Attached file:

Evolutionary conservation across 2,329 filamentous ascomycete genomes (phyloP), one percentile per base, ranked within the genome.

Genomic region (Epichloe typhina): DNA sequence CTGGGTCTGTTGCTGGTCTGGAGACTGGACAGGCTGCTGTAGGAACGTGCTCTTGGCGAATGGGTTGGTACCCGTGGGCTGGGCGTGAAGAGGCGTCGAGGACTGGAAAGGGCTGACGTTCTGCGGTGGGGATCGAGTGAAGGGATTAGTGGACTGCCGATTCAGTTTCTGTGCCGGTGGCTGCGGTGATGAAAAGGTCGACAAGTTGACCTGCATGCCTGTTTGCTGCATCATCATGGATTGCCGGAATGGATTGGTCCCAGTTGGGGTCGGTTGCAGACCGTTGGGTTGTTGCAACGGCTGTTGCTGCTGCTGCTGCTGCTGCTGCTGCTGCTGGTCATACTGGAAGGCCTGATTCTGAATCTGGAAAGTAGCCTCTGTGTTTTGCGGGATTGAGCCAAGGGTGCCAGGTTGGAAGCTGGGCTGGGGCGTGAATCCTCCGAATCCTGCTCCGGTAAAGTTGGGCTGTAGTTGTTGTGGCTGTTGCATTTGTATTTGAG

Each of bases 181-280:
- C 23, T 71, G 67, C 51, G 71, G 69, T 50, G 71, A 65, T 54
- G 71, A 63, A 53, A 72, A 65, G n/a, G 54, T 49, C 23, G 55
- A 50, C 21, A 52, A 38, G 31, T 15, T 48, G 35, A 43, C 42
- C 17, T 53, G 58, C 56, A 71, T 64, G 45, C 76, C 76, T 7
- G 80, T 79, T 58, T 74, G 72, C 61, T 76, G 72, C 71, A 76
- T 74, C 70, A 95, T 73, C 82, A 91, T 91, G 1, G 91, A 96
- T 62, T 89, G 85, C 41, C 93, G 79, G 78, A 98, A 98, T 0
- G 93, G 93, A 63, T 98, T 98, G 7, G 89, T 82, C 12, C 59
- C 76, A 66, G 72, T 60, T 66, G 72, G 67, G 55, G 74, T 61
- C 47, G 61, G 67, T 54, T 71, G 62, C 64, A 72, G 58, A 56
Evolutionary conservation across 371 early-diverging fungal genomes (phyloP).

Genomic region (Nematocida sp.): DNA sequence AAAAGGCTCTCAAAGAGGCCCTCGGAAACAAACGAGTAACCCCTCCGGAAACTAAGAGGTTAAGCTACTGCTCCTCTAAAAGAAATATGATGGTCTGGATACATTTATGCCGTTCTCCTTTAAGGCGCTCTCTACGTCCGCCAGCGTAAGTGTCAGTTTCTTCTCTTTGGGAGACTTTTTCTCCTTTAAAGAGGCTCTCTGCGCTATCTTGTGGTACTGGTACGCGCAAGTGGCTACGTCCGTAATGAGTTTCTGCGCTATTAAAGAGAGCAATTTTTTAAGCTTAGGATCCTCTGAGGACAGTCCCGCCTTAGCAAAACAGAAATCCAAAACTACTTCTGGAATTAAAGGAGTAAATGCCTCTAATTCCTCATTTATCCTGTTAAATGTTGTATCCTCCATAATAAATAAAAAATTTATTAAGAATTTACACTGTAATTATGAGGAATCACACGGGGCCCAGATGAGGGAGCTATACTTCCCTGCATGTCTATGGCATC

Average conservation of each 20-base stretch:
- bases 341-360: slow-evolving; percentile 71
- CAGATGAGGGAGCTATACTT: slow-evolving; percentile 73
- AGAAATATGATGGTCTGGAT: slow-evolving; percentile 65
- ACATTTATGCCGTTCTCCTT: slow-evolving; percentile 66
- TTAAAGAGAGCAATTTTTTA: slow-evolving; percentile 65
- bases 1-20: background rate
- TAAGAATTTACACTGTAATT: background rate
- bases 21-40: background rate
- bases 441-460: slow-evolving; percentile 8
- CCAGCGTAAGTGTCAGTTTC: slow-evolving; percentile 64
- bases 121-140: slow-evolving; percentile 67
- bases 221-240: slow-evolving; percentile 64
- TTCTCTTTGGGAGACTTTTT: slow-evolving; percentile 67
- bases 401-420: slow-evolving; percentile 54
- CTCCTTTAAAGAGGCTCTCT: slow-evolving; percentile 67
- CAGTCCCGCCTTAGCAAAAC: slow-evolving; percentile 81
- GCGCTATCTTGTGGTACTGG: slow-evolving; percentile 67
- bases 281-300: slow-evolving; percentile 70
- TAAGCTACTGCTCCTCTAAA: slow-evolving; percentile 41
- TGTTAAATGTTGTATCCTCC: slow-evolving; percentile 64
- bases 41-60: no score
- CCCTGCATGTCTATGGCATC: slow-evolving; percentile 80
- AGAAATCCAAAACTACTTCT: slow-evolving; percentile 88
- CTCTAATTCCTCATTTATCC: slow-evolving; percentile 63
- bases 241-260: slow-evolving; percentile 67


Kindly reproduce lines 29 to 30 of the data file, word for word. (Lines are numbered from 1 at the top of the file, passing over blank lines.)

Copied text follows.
- TTCTCTTTGGGAGACTTTTT: slow-evolving; percentile 67
- bases 401-420: slow-evolving; percentile 54